Thursday, September 27, 2012

First Circuit vacates District Court ruling that mortgagee can require flood insurance in excess of amount of mortgage

I posted here about the decision of the United States District Court for the District of Massachusetts in Lass v. Bank of America, in which the court held that under the terms of the mortgage agreement that mortgagee bank could require the homeowner to have more flood insurance than the bank's interest in the property (in other words, more than the mortgage amount).

The United States Court of Appeals for the  First Circuit has now vacated that decision and remanded the case.  In Lass v. Bank of America, __ F.3d __, 2012 WL 4240504 (1st Cir.), the court held that although the pertinent mortgage provision gives the lender discretion over the amount of flood insurance, a supplemental document given to the borrower at her real estate closing may be read to state that the mandatory amount of flood insurance imposed at that time would remain unchanged for the duration of the mortgage. 

The mortgage agreement required the borrower to have flood insurance to "be maintained in the amounts and for the periods that Lender requires." 

A separate document, entitled "Flood Insurance Notification," stated, "At the closing the property you are financing must be covered by flood insurance in the amount of the principle [sic] amount financed, or the maximum amount available, whichever is less.  This insurance will be mandatory until the loan is paid in full." 

Lass obtained flood insurance equal to $40,000, the full amount of her loan.  She subsequently voluntarily increased the coverage to $100,000. 

The lender later told her that she needed an additional $145,086 in flood insurance, to reflect the replacement value of the improvements on the property. 

Lass refused to purchase the additional insurance.  After notice to her, the bank purchased it for her and charged her escrow account for the premium. 

Applying contract interpretation principles, the court held that the mortgage and notification, taken together, are ambiguous as to the lender's authority to demand increased flood coverage on Lass's property. 

Friday, September 21, 2012

You heard it here first

The Defense Research Institute (DRI) will be hosting a conference in Boston on June 6 and 7, 2013 on Insurance Bad Faith and Extra-Contractual Liability.  No details yet.  DRI attracts participants from around the country (especially from states that require continuing legal education) , so I would expect this to be an excellent networking opportunity.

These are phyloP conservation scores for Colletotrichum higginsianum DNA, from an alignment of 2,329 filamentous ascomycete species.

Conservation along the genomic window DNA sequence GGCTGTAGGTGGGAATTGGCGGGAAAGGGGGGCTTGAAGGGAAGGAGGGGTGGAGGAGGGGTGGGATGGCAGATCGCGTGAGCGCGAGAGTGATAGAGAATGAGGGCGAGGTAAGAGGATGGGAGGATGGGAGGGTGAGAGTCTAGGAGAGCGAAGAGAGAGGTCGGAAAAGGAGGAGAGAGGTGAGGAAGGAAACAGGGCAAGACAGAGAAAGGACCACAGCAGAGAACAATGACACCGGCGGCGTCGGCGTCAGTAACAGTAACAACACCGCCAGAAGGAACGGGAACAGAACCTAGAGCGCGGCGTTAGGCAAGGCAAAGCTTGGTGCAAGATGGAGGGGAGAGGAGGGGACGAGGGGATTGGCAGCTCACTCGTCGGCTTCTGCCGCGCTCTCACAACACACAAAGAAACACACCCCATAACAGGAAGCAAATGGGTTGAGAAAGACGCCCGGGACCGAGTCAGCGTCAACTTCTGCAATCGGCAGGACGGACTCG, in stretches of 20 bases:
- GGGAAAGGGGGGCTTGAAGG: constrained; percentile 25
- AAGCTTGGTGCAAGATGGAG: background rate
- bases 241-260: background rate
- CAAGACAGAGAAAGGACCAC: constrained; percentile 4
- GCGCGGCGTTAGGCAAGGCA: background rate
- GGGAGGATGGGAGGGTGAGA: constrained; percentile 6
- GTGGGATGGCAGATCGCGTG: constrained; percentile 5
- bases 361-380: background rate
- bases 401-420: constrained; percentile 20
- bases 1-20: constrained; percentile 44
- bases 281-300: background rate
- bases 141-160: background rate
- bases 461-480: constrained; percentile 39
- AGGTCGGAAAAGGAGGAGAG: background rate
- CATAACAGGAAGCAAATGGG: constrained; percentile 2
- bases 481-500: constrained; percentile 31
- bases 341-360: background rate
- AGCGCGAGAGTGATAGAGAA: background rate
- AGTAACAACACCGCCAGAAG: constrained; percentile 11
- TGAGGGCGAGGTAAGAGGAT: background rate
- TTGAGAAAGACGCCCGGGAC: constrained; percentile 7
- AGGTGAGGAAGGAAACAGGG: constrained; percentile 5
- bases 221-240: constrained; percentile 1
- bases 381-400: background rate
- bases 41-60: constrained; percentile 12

Tuesday, September 18, 2012

Mass. Appeals Court holds that services by structural engineer hired by architect were "performed for" project owner

Cable Mills intended to renovate an old mill property it owned into mixed use condominium units.  It hired Feingold for architectural services.   Feingold hired William Barry to provide structural engineering services.  Barry fell through the floor at the site.  He sued Cable Mills. 

Cable Mills was insured by Lloyd's, London.  Lloyd's denied coverage for Barry's claim, relying on an exclusion for "bodily injury . . . for operations performed for you by independent contractors or your acts or omissions in connection with your general supervision of such operations." 

Cable Mills argued that the exclusion does not apply because Feingold, not Cable Mills, retained Barry, so his services were "performed for" Feingold, not Cable Mills. 

In Cable Mills, LLC v. Coakley Pierpan Dolan & Collins Ins. Agency, Inc., 82 Mass. App. Ct. 415 (2012), the Massachusetts Appeals Court agreed with Lloyd's that coverage was excluded.  It held, "performance of professional engineering services essential to the project, pursuant to a contract between the property owner and its architect, sufficiently fulfills the common meaning of 'operations performed for you.'"